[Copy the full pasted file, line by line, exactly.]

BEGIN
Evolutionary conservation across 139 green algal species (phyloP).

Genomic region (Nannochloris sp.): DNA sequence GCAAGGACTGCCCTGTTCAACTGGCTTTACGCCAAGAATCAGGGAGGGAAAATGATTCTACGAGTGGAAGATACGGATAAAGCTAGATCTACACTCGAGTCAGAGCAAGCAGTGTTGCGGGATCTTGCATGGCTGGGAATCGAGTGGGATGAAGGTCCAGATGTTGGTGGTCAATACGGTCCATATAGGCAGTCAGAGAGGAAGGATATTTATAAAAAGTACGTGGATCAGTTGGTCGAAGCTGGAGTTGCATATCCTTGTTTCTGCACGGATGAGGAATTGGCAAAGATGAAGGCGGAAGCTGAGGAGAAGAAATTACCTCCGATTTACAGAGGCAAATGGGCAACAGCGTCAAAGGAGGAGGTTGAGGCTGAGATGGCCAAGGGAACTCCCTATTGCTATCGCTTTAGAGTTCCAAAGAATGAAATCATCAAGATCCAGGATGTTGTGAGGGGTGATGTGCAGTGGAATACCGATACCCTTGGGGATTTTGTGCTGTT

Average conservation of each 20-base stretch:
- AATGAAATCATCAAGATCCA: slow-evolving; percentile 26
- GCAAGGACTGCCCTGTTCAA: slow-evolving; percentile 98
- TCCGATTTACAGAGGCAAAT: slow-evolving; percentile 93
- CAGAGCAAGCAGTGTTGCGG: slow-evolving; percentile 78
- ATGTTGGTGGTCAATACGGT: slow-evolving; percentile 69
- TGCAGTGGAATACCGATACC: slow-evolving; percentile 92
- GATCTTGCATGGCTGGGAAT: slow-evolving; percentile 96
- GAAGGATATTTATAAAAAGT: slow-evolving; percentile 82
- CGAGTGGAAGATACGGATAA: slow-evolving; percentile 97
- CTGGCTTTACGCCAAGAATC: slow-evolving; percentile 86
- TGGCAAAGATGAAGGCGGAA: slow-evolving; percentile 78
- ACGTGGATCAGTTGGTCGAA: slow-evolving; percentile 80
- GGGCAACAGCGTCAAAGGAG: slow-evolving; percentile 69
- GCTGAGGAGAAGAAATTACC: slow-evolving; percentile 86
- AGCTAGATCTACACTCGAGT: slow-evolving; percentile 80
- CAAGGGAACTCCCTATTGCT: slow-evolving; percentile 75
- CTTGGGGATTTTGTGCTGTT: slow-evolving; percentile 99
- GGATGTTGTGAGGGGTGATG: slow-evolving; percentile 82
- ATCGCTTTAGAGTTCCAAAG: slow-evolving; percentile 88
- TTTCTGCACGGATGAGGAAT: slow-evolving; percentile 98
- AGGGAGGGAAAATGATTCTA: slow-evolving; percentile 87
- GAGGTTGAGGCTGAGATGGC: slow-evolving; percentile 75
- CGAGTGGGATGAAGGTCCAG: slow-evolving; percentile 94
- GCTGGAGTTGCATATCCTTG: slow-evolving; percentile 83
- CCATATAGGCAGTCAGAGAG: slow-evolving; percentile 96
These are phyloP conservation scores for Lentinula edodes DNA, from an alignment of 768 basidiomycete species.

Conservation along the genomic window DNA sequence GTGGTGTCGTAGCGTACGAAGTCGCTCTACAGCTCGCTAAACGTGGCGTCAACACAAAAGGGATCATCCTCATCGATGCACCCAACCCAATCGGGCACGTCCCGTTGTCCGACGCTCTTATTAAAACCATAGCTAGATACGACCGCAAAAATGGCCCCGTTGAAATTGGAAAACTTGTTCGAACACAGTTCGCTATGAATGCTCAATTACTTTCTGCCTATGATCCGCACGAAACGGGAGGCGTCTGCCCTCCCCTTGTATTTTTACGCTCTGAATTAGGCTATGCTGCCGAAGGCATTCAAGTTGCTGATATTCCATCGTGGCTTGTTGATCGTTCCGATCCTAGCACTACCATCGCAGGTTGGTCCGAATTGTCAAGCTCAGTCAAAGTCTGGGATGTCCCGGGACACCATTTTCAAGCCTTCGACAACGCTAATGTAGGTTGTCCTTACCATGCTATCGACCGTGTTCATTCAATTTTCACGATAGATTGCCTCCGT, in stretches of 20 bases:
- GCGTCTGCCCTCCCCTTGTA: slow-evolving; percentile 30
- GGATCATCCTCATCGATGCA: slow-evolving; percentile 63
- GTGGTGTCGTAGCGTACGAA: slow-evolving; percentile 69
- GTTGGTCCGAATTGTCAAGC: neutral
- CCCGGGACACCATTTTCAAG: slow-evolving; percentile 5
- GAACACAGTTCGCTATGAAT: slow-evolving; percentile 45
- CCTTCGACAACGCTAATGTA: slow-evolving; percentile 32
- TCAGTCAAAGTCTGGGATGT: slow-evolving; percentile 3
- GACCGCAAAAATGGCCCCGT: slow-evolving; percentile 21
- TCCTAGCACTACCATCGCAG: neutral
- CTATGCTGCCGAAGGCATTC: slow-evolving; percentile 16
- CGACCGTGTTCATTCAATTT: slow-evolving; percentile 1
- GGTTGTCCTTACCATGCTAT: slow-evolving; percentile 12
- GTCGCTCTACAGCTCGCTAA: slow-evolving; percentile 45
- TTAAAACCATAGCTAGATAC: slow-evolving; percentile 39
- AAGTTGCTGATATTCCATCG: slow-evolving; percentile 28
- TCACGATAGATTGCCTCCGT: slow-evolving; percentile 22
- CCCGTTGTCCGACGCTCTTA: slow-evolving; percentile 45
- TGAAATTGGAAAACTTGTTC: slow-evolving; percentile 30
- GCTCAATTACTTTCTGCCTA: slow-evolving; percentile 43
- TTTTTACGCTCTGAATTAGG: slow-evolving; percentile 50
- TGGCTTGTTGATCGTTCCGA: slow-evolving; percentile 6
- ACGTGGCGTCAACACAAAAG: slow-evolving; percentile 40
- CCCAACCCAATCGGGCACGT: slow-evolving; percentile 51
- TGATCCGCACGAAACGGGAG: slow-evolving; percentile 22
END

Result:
Evolutionary conservation across 139 green algal species (phyloP).

Genomic region (Nannochloris sp.): DNA sequence GCAAGGACTGCCCTGTTCAACTGGCTTTACGCCAAGAATCAGGGAGGGAAAATGATTCTACGAGTGGAAGATACGGATAAAGCTAGATCTACACTCGAGTCAGAGCAAGCAGTGTTGCGGGATCTTGCATGGCTGGGAATCGAGTGGGATGAAGGTCCAGATGTTGGTGGTCAATACGGTCCATATAGGCAGTCAGAGAGGAAGGATATTTATAAAAAGTACGTGGATCAGTTGGTCGAAGCTGGAGTTGCATATCCTTGTTTCTGCACGGATGAGGAATTGGCAAAGATGAAGGCGGAAGCTGAGGAGAAGAAATTACCTCCGATTTACAGAGGCAAATGGGCAACAGCGTCAAAGGAGGAGGTTGAGGCTGAGATGGCCAAGGGAACTCCCTATTGCTATCGCTTTAGAGTTCCAAAGAATGAAATCATCAAGATCCAGGATGTTGTGAGGGGTGATGTGCAGTGGAATACCGATACCCTTGGGGATTTTGTGCTGTT

Average conservation of each 20-base stretch:
- AATGAAATCATCAAGATCCA: slow-evolving; percentile 26
- GCAAGGACTGCCCTGTTCAA: slow-evolving; percentile 98
- TCCGATTTACAGAGGCAAAT: slow-evolving; percentile 93
- CAGAGCAAGCAGTGTTGCGG: slow-evolving; percentile 78
- ATGTTGGTGGTCAATACGGT: slow-evolving; percentile 69
- TGCAGTGGAATACCGATACC: slow-evolving; percentile 92
- GATCTTGCATGGCTGGGAAT: slow-evolving; percentile 96
- GAAGGATATTTATAAAAAGT: slow-evolving; percentile 82
- CGAGTGGAAGATACGGATAA: slow-evolving; percentile 97
- CTGGCTTTACGCCAAGAATC: slow-evolving; percentile 86
- TGGCAAAGATGAAGGCGGAA: slow-evolving; percentile 78
- ACGTGGATCAGTTGGTCGAA: slow-evolving; percentile 80
- GGGCAACAGCGTCAAAGGAG: slow-evolving; percentile 69
- GCTGAGGAGAAGAAATTACC: slow-evolving; percentile 86
- AGCTAGATCTACACTCGAGT: slow-evolving; percentile 80
- CAAGGGAACTCCCTATTGCT: slow-evolving; percentile 75
- CTTGGGGATTTTGTGCTGTT: slow-evolving; percentile 99
- GGATGTTGTGAGGGGTGATG: slow-evolving; percentile 82
- ATCGCTTTAGAGTTCCAAAG: slow-evolving; percentile 88
- TTTCTGCACGGATGAGGAAT: slow-evolving; percentile 98
- AGGGAGGGAAAATGATTCTA: slow-evolving; percentile 87
- GAGGTTGAGGCTGAGATGGC: slow-evolving; percentile 75
- CGAGTGGGATGAAGGTCCAG: slow-evolving; percentile 94
- GCTGGAGTTGCATATCCTTG: slow-evolving; percentile 83
- CCATATAGGCAGTCAGAGAG: slow-evolving; percentile 96
These are phyloP conservation scores for Lentinula edodes DNA, from an alignment of 768 basidiomycete species.

Conservation along the genomic window DNA sequence GTGGTGTCGTAGCGTACGAAGTCGCTCTACAGCTCGCTAAACGTGGCGTCAACACAAAAGGGATCATCCTCATCGATGCACCCAACCCAATCGGGCACGTCCCGTTGTCCGACGCTCTTATTAAAACCATAGCTAGATACGACCGCAAAAATGGCCCCGTTGAAATTGGAAAACTTGTTCGAACACAGTTCGCTATGAATGCTCAATTACTTTCTGCCTATGATCCGCACGAAACGGGAGGCGTCTGCCCTCCCCTTGTATTTTTACGCTCTGAATTAGGCTATGCTGCCGAAGGCATTCAAGTTGCTGATATTCCATCGTGGCTTGTTGATCGTTCCGATCCTAGCACTACCATCGCAGGTTGGTCCGAATTGTCAAGCTCAGTCAAAGTCTGGGATGTCCCGGGACACCATTTTCAAGCCTTCGACAACGCTAATGTAGGTTGTCCTTACCATGCTATCGACCGTGTTCATTCAATTTTCACGATAGATTGCCTCCGT, in stretches of 20 bases:
- GCGTCTGCCCTCCCCTTGTA: slow-evolving; percentile 30
- GGATCATCCTCATCGATGCA: slow-evolving; percentile 63
- GTGGTGTCGTAGCGTACGAA: slow-evolving; percentile 69
- GTTGGTCCGAATTGTCAAGC: neutral
- CCCGGGACACCATTTTCAAG: slow-evolving; percentile 5
- GAACACAGTTCGCTATGAAT: slow-evolving; percentile 45
- CCTTCGACAACGCTAATGTA: slow-evolving; percentile 32
- TCAGTCAAAGTCTGGGATGT: slow-evolving; percentile 3
- GACCGCAAAAATGGCCCCGT: slow-evolving; percentile 21
- TCCTAGCACTACCATCGCAG: neutral
- CTATGCTGCCGAAGGCATTC: slow-evolving; percentile 16
- CGACCGTGTTCATTCAATTT: slow-evolving; percentile 1
- GGTTGTCCTTACCATGCTAT: slow-evolving; percentile 12
- GTCGCTCTACAGCTCGCTAA: slow-evolving; percentile 45
- TTAAAACCATAGCTAGATAC: slow-evolving; percentile 39
- AAGTTGCTGATATTCCATCG: slow-evolving; percentile 28
- TCACGATAGATTGCCTCCGT: slow-evolving; percentile 22
- CCCGTTGTCCGACGCTCTTA: slow-evolving; percentile 45
- TGAAATTGGAAAACTTGTTC: slow-evolving; percentile 30
- GCTCAATTACTTTCTGCCTA: slow-evolving; percentile 43
- TTTTTACGCTCTGAATTAGG: slow-evolving; percentile 50
- TGGCTTGTTGATCGTTCCGA: slow-evolving; percentile 6
- ACGTGGCGTCAACACAAAAG: slow-evolving; percentile 40
- CCCAACCCAATCGGGCACGT: slow-evolving; percentile 51
- TGATCCGCACGAAACGGGAG: slow-evolving; percentile 22